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Theses Doctoral

Strategy Instruction in Early Childhood Math Software: Detecting and Teaching Single-digit Addition Strategies

Carpenter, Kara Kilmartin

In early childhood mathematics, strategy-use is an important indicator of children's conceptual understanding and is a strong predictor of later math performance. Strategy instruction is common in many national curricula, yet is virtually absent from most math software. The current study describes the design of one software activity teaching single-digit addition strategies. The study explores the effectiveness of the software in detecting the strategies first-graders use and teaching them to use more efficient strategies. Instead of a business-as-usual control group, the study explores the effects of one aspect of the software: the pedagogical agent, investigating whether multiple agents are more effective than a single agent when teaching about multiple strategies. The study finds that while children do not accurately report their own strategies, the software log is able to detect the strategies that children use and is particularly adept at detecting the effective use of an advanced strategy with a model that performs 67% better than chance. Overall, children improve in their accuracy, speed, and use of advanced strategies. Of the three teaching tools available to the children, the count on tool was most effective in encouraging use of an advanced strategy, highlighting a need to revise the other tools. Low-performers correctly used advanced strategies more frequently across the six sessions, while mid-performers improved after just one session and high-performers' correct use of an advanced strategy was consistent across the sessions. Whether a student saw lessons featuring a single agent or multiple agents did not have strong effects on performance. More research is needed to improve the strategy detection models, refine the tools and lessons, and explore other features of the software.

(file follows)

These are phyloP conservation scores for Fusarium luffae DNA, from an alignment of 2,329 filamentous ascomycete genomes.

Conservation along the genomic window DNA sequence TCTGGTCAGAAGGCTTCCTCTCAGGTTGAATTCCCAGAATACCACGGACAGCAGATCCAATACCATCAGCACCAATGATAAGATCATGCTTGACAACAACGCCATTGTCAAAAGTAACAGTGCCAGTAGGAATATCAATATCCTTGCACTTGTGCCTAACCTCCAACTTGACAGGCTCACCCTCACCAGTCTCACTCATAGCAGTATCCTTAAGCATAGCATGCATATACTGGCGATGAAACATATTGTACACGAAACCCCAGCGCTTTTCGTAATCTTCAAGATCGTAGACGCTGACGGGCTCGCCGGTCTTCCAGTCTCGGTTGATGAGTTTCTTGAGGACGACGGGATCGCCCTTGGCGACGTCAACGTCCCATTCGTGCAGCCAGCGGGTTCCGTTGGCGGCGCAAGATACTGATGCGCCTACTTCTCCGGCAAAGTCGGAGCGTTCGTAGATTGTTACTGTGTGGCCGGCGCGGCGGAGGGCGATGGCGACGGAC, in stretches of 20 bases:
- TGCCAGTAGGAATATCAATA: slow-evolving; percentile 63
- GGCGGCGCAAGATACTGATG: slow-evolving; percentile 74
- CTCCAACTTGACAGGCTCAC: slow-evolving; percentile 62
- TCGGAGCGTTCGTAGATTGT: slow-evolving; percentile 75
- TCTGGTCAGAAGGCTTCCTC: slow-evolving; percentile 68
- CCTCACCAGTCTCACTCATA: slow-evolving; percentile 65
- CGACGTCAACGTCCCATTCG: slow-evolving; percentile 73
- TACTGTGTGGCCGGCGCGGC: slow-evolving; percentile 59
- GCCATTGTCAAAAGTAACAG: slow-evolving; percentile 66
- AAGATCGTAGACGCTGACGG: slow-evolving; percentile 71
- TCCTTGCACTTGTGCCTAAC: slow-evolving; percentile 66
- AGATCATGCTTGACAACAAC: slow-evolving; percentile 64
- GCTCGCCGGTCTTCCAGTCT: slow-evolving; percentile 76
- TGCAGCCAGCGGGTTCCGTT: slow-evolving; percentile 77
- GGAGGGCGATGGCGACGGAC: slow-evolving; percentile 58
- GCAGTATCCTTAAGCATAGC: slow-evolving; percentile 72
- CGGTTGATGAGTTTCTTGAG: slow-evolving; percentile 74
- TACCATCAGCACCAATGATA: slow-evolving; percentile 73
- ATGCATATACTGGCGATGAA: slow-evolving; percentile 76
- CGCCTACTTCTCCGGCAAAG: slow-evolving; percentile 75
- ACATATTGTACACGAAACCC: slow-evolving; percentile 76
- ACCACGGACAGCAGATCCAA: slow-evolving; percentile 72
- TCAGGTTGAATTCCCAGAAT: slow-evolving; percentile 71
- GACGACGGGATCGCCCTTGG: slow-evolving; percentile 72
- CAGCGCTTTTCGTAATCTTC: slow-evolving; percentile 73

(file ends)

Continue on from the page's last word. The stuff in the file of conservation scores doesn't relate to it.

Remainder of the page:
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More About This Work

Academic Units
Cognitive Studies in Education
Thesis Advisors
Ginsburg, Herbert
Degree
Ph.D., Columbia University
Published Here
May 1, 2013
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